In my area of California, Central Valley near Bakersfield, birthing people are sent home 24 hours after a vaginal birth and 48 hours after a cesarean birth (some physicians will let folks go 24 hours after a cesarean birth if that’s what the parent requests). As a doula and a Lamaze Educator I have seen this before in the past — when there begins to be too many negative incidents, the pendulum swings back and people are kept the more traditional 48/72. It feels pretty helpless to stand by and wait for an increase in maternal and infant mortality and morbidity to see an unwise practice change…all in the name of overcrowded hospitals.

  4. azure

    The list omitted EMPLOYERS. It’s employers who oppose paid maternal or paternal leave, for the most part, and state legislators and the US Congress (& chief Exec) that either oppose or simply ignore the issues of maternal health (other then seeking to control women’s bodies). It’s health insurers who won’t pay for longer hospital stays for women, or home health maternal & child care for the first week after a woman returns home from the hospital.

    I am tired of hearing how the general public needs to “step up”. Too many members of the public, or other family members, are already struggling to meet their own needs & other family members needs.

    What the US needs is a broad societal shift, so that pre & post natal maternal health matters as much in the US –and maternal wellbeing is as well supported–as it is in nations like Sweden. Parents are entitled to 480 days of PAID parental leave in Sweden—pre & post natal care (and assistance in care of infants) is provided primarily by trained midwives–and the care is provided at state expense (i.e., you get something very useful for your taxes) or for a small fee if you are not a citizen. There is nothing like that in the US except for the very wealthy.

    • Aline

      Totally agree! I live in Germany and the system here, while not perfect, gives women 6 weeks paid leave before the due date and 8 weeks postnatal. Then, mother and father can divide between them 14 months of paid parental leave (at 65% of their last pay, capped at 1800 Euros) and we have a midwife coming home for postnatal care as long as is deemed necessary.
      This makes a huge difference! And it is a shame the US can’t get it together for for it’s mothers.

  5. Lindsay

    Not one woman I have known or known of, nor even heard about, in these 20 years or so of child bearing years has died from pregnancy / childbirth related issues. In my particular religion, community, life situation I am around and meet fellow married women in this age group that have lots of babies way more than the average person. I’ve lived in more affluent areas and have had insurance but poorer areas get the same care at the hospital and maternity care right? I do wish we had the same extra luxeries other countries have but with my 3 pregnancies, I felt take care of.

    • azure

      ” but poorer areas get the same care at the hospital and maternity care right?” No, they don’t.

    • marialette

      I am happy for you and your fortunate friends. I also belong to a well-off, well-educated group of people. In the last TWO years I have personally known one woman who had hypertensive crisis and seizures two days after discharge, one woman who had uterine hemorrhage a week after delivery, and one woman who had deep venous thrombosis and (thankfully non-fatal) pulmonary embolus. There were two with serious post partum depression, one of whom needed hospitalization.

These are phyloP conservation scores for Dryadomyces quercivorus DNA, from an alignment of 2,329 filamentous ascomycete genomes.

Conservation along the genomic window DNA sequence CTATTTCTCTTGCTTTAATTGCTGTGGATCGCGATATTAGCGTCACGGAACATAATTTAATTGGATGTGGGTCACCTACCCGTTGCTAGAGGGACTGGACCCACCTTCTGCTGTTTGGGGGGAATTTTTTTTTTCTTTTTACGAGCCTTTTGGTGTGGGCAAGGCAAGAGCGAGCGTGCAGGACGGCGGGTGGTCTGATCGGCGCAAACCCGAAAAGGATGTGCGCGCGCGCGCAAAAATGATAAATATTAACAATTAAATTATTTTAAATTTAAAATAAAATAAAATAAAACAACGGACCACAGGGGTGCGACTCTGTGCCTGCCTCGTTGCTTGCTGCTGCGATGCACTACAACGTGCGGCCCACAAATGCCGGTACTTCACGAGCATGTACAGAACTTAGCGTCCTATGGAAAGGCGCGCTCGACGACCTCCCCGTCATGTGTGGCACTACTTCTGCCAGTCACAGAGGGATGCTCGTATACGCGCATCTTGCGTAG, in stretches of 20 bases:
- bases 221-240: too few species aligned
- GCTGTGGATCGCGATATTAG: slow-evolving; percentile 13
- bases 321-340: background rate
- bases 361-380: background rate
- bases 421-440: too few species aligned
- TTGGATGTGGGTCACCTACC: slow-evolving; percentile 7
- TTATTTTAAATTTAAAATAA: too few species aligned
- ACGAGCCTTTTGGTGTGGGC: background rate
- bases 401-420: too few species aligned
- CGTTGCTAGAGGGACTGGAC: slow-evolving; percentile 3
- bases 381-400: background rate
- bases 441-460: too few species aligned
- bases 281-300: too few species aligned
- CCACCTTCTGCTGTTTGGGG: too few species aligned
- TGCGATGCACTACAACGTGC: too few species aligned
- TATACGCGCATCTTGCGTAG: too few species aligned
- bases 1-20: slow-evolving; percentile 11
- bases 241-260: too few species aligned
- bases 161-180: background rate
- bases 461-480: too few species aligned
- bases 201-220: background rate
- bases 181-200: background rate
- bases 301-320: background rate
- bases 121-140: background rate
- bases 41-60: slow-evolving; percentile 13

These are the daughters of my friends, and my daughter’s friends. you and I are looking at a small sample of women.

  6. Elizabeth Ward, MS, RD

    As the mother of three, I agree that women lack postpartum support from society and the medical community, and in a big way. However, I wonder how preconception health affects the risk of post-delivery death. More than ever, women are entering pregnancy overweight and obese, and developing complications because of their weight. In addition, many women are clinically depressed prior to pregnancy, which exacerbates the risk of postpartum depression. Women may also have poorly managed preexisting conditions that contribute to poor health before during, and after pregnancy, such as prediabetes, hypertension, and iron deficiency anemia.

  7. Stepanie

    I have been reading these news for a while now over the last few years ,
    So knowing that this is an issue here more so than in other ‘modern’ countries.
    It is interesting to read this , though yes it would have helped all the poor single moms that did not live long after giving birth to have someone by their side at all times but take into consideration that unless
    there were absolute exceptions in this America, woman do not leave a hospital after a few days .
    If that was the case , that would already help,
    Also you dont go into how there Just isn’t enough care for the Mothers compared for the Babies.

  8. Kristin Hinton

    I am writing to commend Harvard Vanguard OB/Gyns Cristina Diaz and Sandra Fleming. These women saved my life when I delivered my baby nearly six years ago, and I do not think I would have had the same results with just any other doctors. Dr. Diaz diagnosed me with HELLP Syndrome after only hearing that I had a nagging pain in my ribs and what I thought was a crick in my neck. She delivered my baby that evening and thankfully he was perfectly healthy, though a little small. The next morning, Dr. Fleming watched me like a hawk as my liver continued to swell until it did rupture. I credit the quick thinking and actions of these two women for saving my life so that I did not become one of these statistics and I am so grateful.

  9. Melanie Scharrer

    I am suspicious of any doctor who ends an article with “is as simple as that”. While I am all for reaching out and supporting each other, the increase in maternal mortality is a multi-factoral public health problem -which demands systemic, not just individual response. Working towards repairing harms from generations of injustice towards underrepresented and impoverished women is not “just as simple as that”. Paid maternity and paternity leaves would probably be a step in the right direction…